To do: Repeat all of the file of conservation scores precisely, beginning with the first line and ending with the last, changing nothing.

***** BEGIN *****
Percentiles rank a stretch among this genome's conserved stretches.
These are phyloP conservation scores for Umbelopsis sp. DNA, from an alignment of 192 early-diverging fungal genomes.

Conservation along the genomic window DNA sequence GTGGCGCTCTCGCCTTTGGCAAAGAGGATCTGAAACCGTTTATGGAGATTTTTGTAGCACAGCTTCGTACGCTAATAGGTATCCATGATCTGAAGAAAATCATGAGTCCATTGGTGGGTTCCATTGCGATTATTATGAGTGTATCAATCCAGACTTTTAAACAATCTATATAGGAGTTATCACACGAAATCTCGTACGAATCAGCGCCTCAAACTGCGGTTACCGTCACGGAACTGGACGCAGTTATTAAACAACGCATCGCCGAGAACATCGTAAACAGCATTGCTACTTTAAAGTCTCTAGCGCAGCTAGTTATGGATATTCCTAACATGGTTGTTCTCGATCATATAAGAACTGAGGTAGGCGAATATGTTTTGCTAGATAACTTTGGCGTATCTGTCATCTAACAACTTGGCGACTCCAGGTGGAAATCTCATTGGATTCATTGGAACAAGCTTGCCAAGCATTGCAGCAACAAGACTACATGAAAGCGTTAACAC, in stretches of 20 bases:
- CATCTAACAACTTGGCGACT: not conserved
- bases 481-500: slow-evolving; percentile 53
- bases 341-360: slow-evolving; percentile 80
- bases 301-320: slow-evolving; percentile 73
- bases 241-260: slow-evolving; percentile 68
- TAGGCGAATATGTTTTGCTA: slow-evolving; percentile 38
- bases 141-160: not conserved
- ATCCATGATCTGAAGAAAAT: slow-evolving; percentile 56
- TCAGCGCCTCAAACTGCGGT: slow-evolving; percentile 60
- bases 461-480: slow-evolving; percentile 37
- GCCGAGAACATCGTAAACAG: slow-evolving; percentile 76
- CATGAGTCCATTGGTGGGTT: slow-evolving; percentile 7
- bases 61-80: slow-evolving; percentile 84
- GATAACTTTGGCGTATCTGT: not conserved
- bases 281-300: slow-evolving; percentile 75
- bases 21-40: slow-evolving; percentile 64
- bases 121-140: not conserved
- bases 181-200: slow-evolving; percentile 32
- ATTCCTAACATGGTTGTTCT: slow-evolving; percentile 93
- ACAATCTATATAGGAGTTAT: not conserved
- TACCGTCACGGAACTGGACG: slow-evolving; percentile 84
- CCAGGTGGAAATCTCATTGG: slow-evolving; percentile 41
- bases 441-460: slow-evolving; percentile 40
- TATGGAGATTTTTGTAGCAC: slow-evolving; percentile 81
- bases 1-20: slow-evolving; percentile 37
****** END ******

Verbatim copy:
Percentiles rank a stretch among this genome's conserved stretches.
These are phyloP conservation scores for Umbelopsis sp. DNA, from an alignment of 192 early-diverging fungal genomes.

Conservation along the genomic window DNA sequence GTGGCGCTCTCGCCTTTGGCAAAGAGGATCTGAAACCGTTTATGGAGATTTTTGTAGCACAGCTTCGTACGCTAATAGGTATCCATGATCTGAAGAAAATCATGAGTCCATTGGTGGGTTCCATTGCGATTATTATGAGTGTATCAATCCAGACTTTTAAACAATCTATATAGGAGTTATCACACGAAATCTCGTACGAATCAGCGCCTCAAACTGCGGTTACCGTCACGGAACTGGACGCAGTTATTAAACAACGCATCGCCGAGAACATCGTAAACAGCATTGCTACTTTAAAGTCTCTAGCGCAGCTAGTTATGGATATTCCTAACATGGTTGTTCTCGATCATATAAGAACTGAGGTAGGCGAATATGTTTTGCTAGATAACTTTGGCGTATCTGTCATCTAACAACTTGGCGACTCCAGGTGGAAATCTCATTGGATTCATTGGAACAAGCTTGCCAAGCATTGCAGCAACAAGACTACATGAAAGCGTTAACAC, in stretches of 20 bases:
- CATCTAACAACTTGGCGACT: not conserved
- bases 481-500: slow-evolving; percentile 53
- bases 341-360: slow-evolving; percentile 80
- bases 301-320: slow-evolving; percentile 73
- bases 241-260: slow-evolving; percentile 68
- TAGGCGAATATGTTTTGCTA: slow-evolving; percentile 38
- bases 141-160: not conserved
- ATCCATGATCTGAAGAAAAT: slow-evolving; percentile 56
- TCAGCGCCTCAAACTGCGGT: slow-evolving; percentile 60
- bases 461-480: slow-evolving; percentile 37
- GCCGAGAACATCGTAAACAG: slow-evolving; percentile 76
- CATGAGTCCATTGGTGGGTT: slow-evolving; percentile 7
- bases 61-80: slow-evolving; percentile 84
- GATAACTTTGGCGTATCTGT: not conserved
- bases 281-300: slow-evolving; percentile 75
- bases 21-40: slow-evolving; percentile 64
- bases 121-140: not conserved
- bases 181-200: slow-evolving; percentile 32
- ATTCCTAACATGGTTGTTCT: slow-evolving; percentile 93
- ACAATCTATATAGGAGTTAT: not conserved
- TACCGTCACGGAACTGGACG: slow-evolving; percentile 84
- CCAGGTGGAAATCTCATTGG: slow-evolving; percentile 41
- bases 441-460: slow-evolving; percentile 40
- TATGGAGATTTTTGTAGCAC: slow-evolving; percentile 81
- bases 1-20: slow-evolving; percentile 37